Friday, 18 March 2016

Co-op

If anyone is in Scotland, they might be interested to know that Nathan is currently at the Edinburgh Yarn Festival. He'll be in the podcasters' lounge tomorrow afternoon, and then, one assumes, wandering around the stalls, spending obscene quantities of money on wool.

The day started in Nuneaton, at a little Premier Inn where they did amazing breakfasts. It's very difficult not to gorge oneself silly on a Premier Inn breakfast. There are so many wonderful things to try as part of the fee!

I dropped Nathan off at the train station before 9am so that he could start his epic journey North. The rest of us hung out in the town centre. I wrote in a cafe whilst my Mum, Dad and Edward went to sort out their wills at the family solicitor. Who knew we had one of them? We talked about it briefly over a cup of tea, but it's not a conversation I like having overly much. I just felt hopelessly sad and then the need to tell inappropriate jokes.

We went to the Co-op in Nuneaton, which is apparently closing down. There are so many reasons why this news is unwelcome. Firstly, this particular Co-op is a proper old-fashioned department store. It's not one of the garishly-branded Co-op food stores you get across the rest of the country. It's in a beautiful purpose-built art deco building which looks like a cinema. Secondly, the shop is obviously a hub for the elderly population of the town. My own Grandparents used to go there all the time. It was their favourite shop. It was glamorous, even. One of the most important dates in my Nana's calendar was the bi-annual sale. She never went on the first day, because she feared she'd catch 'flu surrounded by so many people.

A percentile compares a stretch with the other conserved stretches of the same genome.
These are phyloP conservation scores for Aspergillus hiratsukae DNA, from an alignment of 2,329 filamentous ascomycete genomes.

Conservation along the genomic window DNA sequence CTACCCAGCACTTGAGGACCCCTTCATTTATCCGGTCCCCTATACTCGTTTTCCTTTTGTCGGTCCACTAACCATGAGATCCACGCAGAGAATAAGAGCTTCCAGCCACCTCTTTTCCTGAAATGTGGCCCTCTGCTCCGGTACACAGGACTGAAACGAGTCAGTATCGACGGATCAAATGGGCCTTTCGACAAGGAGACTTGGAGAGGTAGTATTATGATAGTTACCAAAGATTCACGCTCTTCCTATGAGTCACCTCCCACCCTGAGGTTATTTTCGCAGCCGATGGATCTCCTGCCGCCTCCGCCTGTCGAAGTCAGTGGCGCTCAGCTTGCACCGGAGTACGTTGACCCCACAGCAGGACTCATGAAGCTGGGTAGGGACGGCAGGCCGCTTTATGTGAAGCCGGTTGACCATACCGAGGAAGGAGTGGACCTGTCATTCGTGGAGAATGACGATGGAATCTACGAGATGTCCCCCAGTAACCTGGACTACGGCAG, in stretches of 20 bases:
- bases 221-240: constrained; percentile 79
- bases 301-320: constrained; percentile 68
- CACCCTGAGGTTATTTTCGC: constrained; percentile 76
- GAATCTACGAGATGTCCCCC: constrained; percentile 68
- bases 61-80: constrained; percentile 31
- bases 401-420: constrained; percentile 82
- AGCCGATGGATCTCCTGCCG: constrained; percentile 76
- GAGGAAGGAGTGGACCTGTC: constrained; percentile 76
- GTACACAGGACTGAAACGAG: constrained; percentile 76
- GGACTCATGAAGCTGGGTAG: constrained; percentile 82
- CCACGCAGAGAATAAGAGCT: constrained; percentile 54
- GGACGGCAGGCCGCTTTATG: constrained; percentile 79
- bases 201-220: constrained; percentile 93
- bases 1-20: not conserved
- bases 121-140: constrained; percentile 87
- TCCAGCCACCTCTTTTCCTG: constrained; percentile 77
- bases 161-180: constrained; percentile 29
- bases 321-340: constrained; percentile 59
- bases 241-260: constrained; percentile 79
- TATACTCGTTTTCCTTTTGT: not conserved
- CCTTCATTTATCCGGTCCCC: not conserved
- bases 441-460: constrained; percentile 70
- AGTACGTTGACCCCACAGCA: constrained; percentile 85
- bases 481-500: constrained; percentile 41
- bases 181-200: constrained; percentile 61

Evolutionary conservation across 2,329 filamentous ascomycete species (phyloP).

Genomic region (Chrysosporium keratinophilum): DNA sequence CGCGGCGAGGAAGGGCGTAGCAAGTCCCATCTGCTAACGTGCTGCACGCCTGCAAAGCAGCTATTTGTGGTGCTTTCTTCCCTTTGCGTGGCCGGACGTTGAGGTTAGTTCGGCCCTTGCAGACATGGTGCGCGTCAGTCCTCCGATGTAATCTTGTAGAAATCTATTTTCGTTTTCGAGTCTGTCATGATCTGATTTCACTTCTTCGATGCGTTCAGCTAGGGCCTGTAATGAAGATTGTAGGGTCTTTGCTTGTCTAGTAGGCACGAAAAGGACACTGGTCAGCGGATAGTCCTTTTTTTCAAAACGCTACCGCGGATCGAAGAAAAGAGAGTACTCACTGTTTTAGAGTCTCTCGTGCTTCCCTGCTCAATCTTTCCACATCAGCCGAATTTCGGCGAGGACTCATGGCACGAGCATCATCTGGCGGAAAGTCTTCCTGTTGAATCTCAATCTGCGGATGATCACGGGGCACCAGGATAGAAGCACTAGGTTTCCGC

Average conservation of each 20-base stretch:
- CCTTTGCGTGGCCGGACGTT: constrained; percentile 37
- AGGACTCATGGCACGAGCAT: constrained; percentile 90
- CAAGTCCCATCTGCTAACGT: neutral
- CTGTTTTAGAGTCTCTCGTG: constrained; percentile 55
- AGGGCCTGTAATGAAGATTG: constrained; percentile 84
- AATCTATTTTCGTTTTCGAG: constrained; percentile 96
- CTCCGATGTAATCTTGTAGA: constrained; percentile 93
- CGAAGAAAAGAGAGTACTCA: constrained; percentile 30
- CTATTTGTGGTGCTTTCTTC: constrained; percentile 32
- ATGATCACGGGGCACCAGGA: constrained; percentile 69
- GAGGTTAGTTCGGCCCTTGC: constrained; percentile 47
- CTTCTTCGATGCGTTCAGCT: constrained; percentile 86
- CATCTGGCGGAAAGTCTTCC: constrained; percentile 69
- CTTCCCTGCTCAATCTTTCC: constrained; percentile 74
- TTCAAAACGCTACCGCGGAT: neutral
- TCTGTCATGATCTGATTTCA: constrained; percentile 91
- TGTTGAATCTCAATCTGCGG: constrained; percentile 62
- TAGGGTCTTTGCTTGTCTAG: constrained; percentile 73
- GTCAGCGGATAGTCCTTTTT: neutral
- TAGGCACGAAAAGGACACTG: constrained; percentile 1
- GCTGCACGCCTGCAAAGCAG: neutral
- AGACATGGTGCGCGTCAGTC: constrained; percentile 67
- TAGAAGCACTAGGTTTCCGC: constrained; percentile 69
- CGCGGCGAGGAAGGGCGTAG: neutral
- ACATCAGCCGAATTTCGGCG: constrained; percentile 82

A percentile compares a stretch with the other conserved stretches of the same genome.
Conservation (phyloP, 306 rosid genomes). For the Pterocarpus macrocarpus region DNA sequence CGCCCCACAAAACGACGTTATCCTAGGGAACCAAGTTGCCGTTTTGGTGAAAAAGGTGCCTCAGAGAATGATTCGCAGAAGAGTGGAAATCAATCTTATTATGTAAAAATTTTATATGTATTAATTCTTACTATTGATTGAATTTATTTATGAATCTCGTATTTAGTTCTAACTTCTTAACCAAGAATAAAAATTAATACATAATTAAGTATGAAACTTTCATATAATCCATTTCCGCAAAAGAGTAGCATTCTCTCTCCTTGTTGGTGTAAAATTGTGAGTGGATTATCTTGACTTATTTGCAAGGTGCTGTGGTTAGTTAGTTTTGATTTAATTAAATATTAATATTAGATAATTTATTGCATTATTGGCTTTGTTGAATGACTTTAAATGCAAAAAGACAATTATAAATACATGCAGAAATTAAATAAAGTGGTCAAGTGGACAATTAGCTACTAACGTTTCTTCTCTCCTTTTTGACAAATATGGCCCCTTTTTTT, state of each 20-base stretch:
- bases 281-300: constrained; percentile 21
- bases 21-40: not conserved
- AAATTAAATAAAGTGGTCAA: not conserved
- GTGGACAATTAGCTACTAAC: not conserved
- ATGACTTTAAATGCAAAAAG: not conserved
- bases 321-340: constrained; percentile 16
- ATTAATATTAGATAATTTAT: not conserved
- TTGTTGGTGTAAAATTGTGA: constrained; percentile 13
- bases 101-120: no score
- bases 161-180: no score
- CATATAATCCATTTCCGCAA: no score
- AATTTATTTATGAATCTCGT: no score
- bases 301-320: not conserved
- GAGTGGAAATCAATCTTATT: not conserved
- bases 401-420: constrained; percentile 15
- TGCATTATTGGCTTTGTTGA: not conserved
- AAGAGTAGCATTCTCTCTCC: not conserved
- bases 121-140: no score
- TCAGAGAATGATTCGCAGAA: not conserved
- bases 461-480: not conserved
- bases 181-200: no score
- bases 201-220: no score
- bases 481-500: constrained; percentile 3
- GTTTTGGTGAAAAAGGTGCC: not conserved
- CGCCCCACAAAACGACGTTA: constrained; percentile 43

It's like Grace Brothers in there! There are all sorts of staff who stand behind seemingly pointless counters. A great deal of the upstairs is given over to the sale of three piece suites. The area is full of elderly people simply taking the weight off their feet before heading to another department. There's a lovely restaurant on the second floor, and the shop was chockablock with old people talking about their ailments! I was tempted to buy a light in the closing down sale in honour of my Nana, but wasn't sure I'd have the skills to wire it in. I bought three pairs of shoes instead.

As we left the shop, my Dad told me he'd heard that there was a possible reprieve for the store in the offing. The Co-op plainly own the building, and, let's face it, who on earth is going to move into a department store-sized Co-op branded art-deco elderly-Mecca building in the middle of a High Street which is basically closing down? I think Co-op has a duty to keep it open.

We went to the cemetery to see my grandparents' and my Old Uncle Ben Till's graves. Seeing my name on a gravestone never gets any easier, although my parents tell me that, further north in Warwickshire, there are stone bridges with B Till carved into them, such was the prevalence of my name within my family.

I drove home in the late afternoon. It's been cold and damp today and I just wanted to bury myself underneath a blanket in the sitting room. I watched Comic Relief. I tend to switch off when the celebrities head of on all-expenses paid trips to Africa to weep about malaria and things, but all the British charities, which usually deal with loneliness and dementia, get me every time.

I have learned that Jenson Button should stick to driving cars and that Paul McCartney needs a haircut. Returning to one's barnet from the mid 1980s is inexcusable for the over 70s!

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